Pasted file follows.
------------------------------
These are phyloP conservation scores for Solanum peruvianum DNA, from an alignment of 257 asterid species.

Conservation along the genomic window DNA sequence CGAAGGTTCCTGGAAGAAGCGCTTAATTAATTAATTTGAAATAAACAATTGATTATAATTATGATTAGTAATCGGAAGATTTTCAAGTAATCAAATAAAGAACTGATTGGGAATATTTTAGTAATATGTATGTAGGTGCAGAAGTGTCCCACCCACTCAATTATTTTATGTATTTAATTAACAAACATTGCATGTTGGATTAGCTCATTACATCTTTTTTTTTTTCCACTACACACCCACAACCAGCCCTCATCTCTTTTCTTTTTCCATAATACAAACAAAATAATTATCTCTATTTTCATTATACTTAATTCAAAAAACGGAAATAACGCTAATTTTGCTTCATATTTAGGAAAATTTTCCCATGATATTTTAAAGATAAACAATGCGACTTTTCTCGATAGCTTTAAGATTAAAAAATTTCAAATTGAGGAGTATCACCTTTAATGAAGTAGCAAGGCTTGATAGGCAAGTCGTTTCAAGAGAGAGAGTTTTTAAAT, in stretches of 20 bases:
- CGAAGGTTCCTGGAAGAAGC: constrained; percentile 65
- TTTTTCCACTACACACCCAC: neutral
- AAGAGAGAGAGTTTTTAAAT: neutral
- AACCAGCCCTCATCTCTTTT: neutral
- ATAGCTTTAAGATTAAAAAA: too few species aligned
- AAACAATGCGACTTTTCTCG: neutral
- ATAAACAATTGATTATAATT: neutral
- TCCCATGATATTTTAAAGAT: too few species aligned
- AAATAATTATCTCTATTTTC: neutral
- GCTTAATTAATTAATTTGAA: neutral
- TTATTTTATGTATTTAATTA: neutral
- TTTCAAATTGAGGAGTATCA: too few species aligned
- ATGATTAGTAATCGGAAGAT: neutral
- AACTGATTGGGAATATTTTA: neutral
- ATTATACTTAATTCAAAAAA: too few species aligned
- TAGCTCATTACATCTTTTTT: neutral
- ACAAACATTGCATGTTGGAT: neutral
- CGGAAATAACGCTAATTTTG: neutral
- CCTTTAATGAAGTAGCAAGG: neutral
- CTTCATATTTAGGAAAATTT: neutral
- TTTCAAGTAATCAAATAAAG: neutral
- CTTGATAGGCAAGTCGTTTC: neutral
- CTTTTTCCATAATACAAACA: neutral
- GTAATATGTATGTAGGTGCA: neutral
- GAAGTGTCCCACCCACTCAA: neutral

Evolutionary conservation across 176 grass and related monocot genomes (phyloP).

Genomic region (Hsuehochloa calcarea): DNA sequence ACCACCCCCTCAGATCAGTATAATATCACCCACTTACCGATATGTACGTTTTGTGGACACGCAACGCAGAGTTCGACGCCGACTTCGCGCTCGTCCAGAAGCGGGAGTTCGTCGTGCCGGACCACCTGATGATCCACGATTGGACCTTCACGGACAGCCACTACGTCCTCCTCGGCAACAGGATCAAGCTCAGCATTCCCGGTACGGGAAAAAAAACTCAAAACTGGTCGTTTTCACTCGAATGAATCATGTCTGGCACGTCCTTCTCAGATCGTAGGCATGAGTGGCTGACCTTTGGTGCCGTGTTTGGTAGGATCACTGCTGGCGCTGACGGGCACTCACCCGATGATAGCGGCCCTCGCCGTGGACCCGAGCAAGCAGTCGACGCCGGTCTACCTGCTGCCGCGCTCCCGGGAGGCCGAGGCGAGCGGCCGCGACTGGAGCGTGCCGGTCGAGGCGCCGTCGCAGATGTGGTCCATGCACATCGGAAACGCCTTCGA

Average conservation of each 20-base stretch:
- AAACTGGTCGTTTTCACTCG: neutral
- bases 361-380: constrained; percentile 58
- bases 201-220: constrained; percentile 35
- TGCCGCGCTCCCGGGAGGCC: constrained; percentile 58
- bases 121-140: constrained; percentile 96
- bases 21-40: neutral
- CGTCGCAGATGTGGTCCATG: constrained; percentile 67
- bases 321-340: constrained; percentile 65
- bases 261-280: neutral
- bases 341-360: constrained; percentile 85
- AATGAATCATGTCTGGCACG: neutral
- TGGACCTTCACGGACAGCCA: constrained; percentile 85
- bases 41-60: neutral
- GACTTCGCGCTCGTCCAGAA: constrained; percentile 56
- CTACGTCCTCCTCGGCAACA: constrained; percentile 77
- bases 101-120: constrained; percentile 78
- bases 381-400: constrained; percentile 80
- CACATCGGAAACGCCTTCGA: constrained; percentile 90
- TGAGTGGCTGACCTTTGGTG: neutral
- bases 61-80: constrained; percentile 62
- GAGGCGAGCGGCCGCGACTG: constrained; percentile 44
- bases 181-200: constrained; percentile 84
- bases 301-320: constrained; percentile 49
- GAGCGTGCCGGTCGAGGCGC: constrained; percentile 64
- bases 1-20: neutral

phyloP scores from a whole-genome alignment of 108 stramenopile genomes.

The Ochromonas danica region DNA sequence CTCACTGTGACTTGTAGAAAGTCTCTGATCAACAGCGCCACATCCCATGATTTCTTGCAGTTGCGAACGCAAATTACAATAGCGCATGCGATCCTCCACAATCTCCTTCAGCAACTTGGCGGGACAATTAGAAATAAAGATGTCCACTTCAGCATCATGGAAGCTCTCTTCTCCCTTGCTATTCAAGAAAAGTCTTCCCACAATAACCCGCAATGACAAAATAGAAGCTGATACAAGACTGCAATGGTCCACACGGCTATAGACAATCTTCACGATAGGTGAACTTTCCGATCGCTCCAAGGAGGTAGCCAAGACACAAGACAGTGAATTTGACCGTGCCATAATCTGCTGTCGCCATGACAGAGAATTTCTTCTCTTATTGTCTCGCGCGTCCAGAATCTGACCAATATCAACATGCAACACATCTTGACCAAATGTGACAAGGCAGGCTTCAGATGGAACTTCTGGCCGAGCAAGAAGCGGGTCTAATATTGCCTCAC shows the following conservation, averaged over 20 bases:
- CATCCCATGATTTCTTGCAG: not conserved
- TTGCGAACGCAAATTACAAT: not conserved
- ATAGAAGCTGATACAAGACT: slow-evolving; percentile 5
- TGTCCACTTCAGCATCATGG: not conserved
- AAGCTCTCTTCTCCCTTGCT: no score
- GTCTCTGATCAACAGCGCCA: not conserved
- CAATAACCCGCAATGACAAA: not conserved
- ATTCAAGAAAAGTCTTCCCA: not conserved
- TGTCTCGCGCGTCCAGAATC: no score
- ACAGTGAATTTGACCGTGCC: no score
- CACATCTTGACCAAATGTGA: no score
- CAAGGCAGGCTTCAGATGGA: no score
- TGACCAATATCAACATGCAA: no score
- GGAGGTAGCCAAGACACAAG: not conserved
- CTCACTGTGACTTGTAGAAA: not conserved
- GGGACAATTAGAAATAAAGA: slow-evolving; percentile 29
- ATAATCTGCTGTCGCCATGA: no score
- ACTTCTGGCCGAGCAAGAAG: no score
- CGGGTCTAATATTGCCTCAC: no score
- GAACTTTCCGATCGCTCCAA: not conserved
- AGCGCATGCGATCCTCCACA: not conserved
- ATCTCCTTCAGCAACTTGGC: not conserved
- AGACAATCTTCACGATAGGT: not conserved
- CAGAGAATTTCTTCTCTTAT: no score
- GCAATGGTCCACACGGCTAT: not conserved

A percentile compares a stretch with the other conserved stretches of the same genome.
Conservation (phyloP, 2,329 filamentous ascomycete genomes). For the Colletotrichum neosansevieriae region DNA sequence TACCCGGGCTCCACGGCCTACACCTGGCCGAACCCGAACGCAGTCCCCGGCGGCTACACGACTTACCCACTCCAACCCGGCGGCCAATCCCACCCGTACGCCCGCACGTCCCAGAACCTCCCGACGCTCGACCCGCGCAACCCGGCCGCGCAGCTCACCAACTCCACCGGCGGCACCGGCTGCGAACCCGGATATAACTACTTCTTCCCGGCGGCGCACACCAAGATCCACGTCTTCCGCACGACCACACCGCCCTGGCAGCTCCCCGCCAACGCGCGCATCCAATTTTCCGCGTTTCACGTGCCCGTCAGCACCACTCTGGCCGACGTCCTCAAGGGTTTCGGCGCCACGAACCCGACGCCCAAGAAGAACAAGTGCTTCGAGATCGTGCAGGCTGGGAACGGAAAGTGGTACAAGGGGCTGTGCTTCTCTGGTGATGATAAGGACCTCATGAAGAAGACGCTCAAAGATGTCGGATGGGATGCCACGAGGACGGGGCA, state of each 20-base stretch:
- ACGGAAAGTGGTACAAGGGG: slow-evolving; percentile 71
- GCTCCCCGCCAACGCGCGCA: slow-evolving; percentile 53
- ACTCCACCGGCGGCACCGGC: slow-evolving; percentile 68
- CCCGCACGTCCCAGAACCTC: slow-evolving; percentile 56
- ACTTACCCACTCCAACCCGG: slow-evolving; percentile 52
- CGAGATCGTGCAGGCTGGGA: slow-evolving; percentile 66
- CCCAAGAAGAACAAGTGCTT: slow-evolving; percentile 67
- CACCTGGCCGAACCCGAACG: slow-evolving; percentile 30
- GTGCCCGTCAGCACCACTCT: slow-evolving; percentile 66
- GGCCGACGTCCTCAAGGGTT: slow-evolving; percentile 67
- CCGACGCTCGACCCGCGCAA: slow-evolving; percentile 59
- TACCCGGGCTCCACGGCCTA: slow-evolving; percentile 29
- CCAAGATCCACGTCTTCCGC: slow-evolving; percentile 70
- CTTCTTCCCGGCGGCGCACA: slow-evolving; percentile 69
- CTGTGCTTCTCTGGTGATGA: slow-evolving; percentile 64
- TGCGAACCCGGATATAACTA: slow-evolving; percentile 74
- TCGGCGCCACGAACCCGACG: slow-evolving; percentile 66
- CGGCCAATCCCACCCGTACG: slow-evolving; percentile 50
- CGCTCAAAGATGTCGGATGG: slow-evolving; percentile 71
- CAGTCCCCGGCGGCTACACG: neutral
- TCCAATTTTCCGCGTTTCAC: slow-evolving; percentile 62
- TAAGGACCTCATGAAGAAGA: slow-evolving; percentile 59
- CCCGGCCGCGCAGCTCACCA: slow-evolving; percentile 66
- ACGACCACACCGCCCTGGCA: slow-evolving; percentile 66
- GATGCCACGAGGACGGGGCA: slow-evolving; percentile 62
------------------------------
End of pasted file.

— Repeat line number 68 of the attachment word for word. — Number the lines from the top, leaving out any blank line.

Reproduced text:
- CACATCTTGACCAAATGTGA: no score